Propane is a DIRTY fuel... it needs filtering before entering the furnace (a moisture trap would be a good idea).
    On NG & propane, dip-legs are supposed to be installed on the horizontal run area just before where the piping enters the furnace.

    Does your furnace have one?

  9. #22
    Join Date
    Sep 2005
    Location
    Atlanta GA area
    Posts
    20,893
    Quote Originally Posted by MicahWes View Post
    LPG is dirty? How you figure that?
    NG furnaces need less maintenance... and LP furnaces need more cleaning.

    Also LP has lots more moisture issues.
    GA-HVAC-Tech

    Quality work at a fair price with excellent customer service!

    Romans Ch's 5-6-7-8

    2 Chronicles 7:14

  10. #23
    Join Date
    Oct 2009
    Location
    Raleigh, NC
    Posts
    790
    Well, that is true since the hydrocarbon content of LPG is higher and it is more difficult to achieve complete combustion. The fuel itself is not physically dirtier though. Since it boils off from a liquid in the tank as you use it, the gas itself shouldn't need any filtration of any kind. Only pure gas will boil off.

  11. #24
    Join Date
    Aug 2004
    Location
    S.E. Pa
    Posts
    6,140
    NG requires 10 parts air/ one part fuel while LP requires 24:1, butane 31:1

    All fuel gases are blends but LP is historically more contaminated with heavier hydrocarbons such as ethylene, iso-butane, etc. that all require even more air for proper combustion. Now, these heavier fuels are more difficult to mix thoroughly with air so you tend to get a little or a lot of incomplete combustion. That can mean CO, aldehydes, and soot. When you fill an LP container the heavier stuff sinks to the bottom where it can remain for the life of the tank. However, under certain conditions, esp. warmer temps, these fuels may vaporize and mix with the propane resulting in dirty pilots, yellow tipped flames, and possibly a little higher temps. We see this same thing with NG during high demand periods where they spike the gas with other junk called "peak shaving". Its a way to meet demand while using some stuff left lying around so to speak. Actually, everything does get used such as in the petro chemical industry but you try to get HD5 propane, which means it is 95% pure propane and less than 5% ethylene. We have a pipeline from Belvedere, Tx to Eagle, Pa. The same local supplier may buy bulk of the "good stuff" one week then some cheaper, less refined crap the next.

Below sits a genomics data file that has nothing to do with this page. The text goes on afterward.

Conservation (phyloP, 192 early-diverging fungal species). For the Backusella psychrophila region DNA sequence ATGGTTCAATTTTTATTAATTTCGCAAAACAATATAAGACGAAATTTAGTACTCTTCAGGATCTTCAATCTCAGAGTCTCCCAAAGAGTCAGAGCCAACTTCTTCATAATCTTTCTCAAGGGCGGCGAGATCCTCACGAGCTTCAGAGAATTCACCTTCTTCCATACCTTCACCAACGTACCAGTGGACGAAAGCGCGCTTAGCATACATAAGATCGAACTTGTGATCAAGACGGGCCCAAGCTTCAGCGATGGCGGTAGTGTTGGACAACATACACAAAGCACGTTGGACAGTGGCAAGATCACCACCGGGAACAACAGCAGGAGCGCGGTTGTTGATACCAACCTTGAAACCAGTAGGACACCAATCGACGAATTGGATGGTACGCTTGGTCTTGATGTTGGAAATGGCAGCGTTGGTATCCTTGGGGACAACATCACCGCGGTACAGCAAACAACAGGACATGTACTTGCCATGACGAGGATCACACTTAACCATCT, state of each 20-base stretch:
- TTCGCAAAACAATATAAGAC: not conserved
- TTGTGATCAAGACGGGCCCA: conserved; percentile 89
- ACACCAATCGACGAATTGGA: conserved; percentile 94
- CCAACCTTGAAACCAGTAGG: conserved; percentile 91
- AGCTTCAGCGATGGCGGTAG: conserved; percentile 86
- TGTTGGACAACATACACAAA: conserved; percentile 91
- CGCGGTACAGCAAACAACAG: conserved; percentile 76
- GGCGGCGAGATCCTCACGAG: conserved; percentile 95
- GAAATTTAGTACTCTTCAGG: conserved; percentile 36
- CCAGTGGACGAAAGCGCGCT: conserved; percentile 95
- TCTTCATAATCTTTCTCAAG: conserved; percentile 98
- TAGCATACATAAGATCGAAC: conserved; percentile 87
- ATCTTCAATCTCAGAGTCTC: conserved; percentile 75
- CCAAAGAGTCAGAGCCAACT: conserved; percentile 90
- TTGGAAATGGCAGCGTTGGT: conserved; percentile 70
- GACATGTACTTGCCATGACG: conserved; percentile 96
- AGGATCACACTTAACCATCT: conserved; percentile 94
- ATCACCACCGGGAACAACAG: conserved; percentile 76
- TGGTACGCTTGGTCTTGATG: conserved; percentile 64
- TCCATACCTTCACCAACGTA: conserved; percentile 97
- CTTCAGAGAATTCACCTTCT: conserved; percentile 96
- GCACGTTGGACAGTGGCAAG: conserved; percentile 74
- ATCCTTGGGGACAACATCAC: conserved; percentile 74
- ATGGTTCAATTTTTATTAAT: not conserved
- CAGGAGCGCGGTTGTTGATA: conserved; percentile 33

A sediment trap is required before all gas utilization equipment with a few exceptions like fireplaces and gas lamps. Most guys will call them "dirt legs" or "drip legs" but those are misnomers. The trap must cause a 90degree turn so the gas turns into the appliance combination valve while any solid or liquid impurities will fall by gravity into the trap. Even if a building official doesn't specifically call for it, the code still requires sediment traps installed.

  12. #25
    Join Date
    Sep 2005
    Location
    Atlanta GA area
    Posts
    20,893
    Good explanation Hearth!

    What I find is LP fired furnaces create a lot of soot. Even when I tune one with a CA unit... next year there is more soot. Theoretically that should not happen... unless the quality of the fuel varies... right?

    Also I find gas valves in furnaces burning LP tend to fail sooner than NG gas valves. Break open a failed LP gas valve... you will find dirt and rust... RARELY does one find that in a failed NG valve.

    Talked with a guy years ago... he told me LP tends to have more moisture in it than NG... thus some of the problems.

    There are the obvious things... and there are the other things... IMO one needs to study to know BOTH.
    GA-HVAC-Tech

    Quality work at a fair price with excellent customer service!

    Romans Ch's 5-6-7-8

    2 Chronicles 7:14

  13. #26
    Join Date
    Oct 2009
    Location
    Raleigh, NC
    Posts
    790
    Where do you think rust and dirt come from in an LPG system? Where does all this excess moisture come from? It certainly doesn't boil off in the storage tank with the fuel.

    Sent from my ADR6350 using Tapatalk 2